Homecoming: From high school to college

Homecoming is a time for unity, whether it is being celebrated on a high school or college campus. The activities may differ, but the school spirit remains.

With the homecoming game against Northern Illinois University looming, the festivities have begun, getting students excited about being a Chippewa.

Amy Walling, a freshman, has been experiencing a new homecoming environment.

“At my high school we had dress up days, but that’s it,” she said. “I feel like there’s a lot more to get involved with here.”

Walling is participating in activities with Larzelere Hall, whose goal is to defend their title of the Maroon Cup.

It is a tradition at Central Michigan for student organizations to compete to win the coveted Maroon Cup for organizations with 50 or more members or the Gold Goblet for smaller organizations.

The Rock Rally on Friday is one of the events that organizations will compete in.  They will prepare a performance, which is scored and added to their chances of winning.

“I’m a dancer, so the Rock Rally is totally my thing,” Walling said. “Our theme is Lion King and I’m a part of the enemy side.”

The Rock Rally is comparable to a high school pep assembly according to Alexa Snyder, program assistant for the Student Activities and Involvement Center.

“In my high school, they called it Mock Rock,” Snyder said. “Every Friday of homecoming for the last hour or hour and a half, football players and cheerleaders went out on the floor.”

Central’s Rock Rally is different because of their focus on registered student organizations, allowing more students to get involved.

Although Keith Dozier, senior and member of the Grappling Club, will not be competing for the Maroon Cup or Golden Goblet, he acknowledges the resemblance between high school and college homecomings.

“[Central’s homecoming is] not too different,” Dozier said. “The scale is. There’s a lot more students, but the types of things done for homecoming week are similar to high school.”

The 2013 homecoming theme is “Forever Maroon and Gold,” which was chosen to initiate school spirit.

“The goal for this year’s homecoming was to get more participation. We thought that students could relate to maroon and gold,” Snyder said. “Everyone has either bumper stickers or beads or clothes that are CMU colors.”

The homecoming production team put “a little twist” on the requirements for participants involved in the competitions.

Since the theme revolves around school pride, they incorporated the Central Michigan University crest into the competition.

“Sapientia, Virtus, Amicitia” is written on Central Michigan University’s crest, which translated from Latin says “wisdom, virtue, friendship.” Each of these three words need to be incorporated into the competition by participants.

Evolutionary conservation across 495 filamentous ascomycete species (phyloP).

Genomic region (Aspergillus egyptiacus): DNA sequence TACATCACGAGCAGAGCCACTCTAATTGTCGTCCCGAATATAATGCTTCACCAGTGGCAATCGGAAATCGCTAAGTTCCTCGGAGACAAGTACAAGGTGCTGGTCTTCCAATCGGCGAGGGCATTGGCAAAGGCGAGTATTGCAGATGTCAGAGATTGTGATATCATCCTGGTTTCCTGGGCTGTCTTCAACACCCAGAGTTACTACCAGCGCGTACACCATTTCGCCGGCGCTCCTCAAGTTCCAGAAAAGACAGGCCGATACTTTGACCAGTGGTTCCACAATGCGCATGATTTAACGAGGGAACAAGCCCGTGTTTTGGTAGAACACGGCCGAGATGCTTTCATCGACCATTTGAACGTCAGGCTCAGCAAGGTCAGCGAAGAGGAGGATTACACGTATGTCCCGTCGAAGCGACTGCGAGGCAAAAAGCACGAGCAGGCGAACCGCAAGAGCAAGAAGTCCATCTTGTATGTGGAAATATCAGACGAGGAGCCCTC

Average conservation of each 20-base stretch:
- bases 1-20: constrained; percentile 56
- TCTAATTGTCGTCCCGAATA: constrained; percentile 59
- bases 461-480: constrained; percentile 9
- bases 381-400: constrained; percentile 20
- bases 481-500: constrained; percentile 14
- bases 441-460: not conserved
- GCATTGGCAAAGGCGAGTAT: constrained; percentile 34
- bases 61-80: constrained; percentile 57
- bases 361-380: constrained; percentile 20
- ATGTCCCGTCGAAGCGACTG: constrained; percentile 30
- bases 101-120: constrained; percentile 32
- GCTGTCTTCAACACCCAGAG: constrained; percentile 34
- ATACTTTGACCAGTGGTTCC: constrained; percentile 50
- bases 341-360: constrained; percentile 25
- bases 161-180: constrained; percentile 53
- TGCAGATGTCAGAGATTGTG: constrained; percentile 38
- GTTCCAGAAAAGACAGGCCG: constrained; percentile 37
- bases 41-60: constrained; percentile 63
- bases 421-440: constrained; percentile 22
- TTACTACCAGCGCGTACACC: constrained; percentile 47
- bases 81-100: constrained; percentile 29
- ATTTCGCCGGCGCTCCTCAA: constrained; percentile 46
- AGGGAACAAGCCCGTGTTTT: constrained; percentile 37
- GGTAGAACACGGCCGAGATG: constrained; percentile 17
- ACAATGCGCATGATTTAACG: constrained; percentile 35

With the 2013 theme being centered on school pride, the Student Activities and Involvement Center have been looking at the history of Central Michigan University.

Snyder revealed an envelope of pictures from previous homecomings, some showing students being crowned king and queen.

The terms “king” and “queen” have since been replaced by Gold Ambassadors.

“I think they changed it to better represent student community as a whole,” Snyder said. “All ambassadors together are represented equally.”

Ambassadors are chosen to represent the university and therefore go through a process to ensure that they will be a good symbol for Central Michigan.

Ambassadors are not chosen as part of a popularity contest, like some high school king and queens.

The participants are required to apply, where their grade point average and involvements on campus are reviewed. They also go through an interview involving a presentation and answering questions.

The ambassadors are weaned to five women and five men, who are that year’s ambassadors.

Based on a few facts about each, students then vote for the Gold Ambassadors, which are revealed at the Rock Rally and announced again at the football game.

Each school, high school or college, has different ways of engaging students in school spirit during homecoming week.

When people congregate to show their pride during homecoming week, at the parade and football game, they show their support for not only a school but for a bond between students, alumni and fans.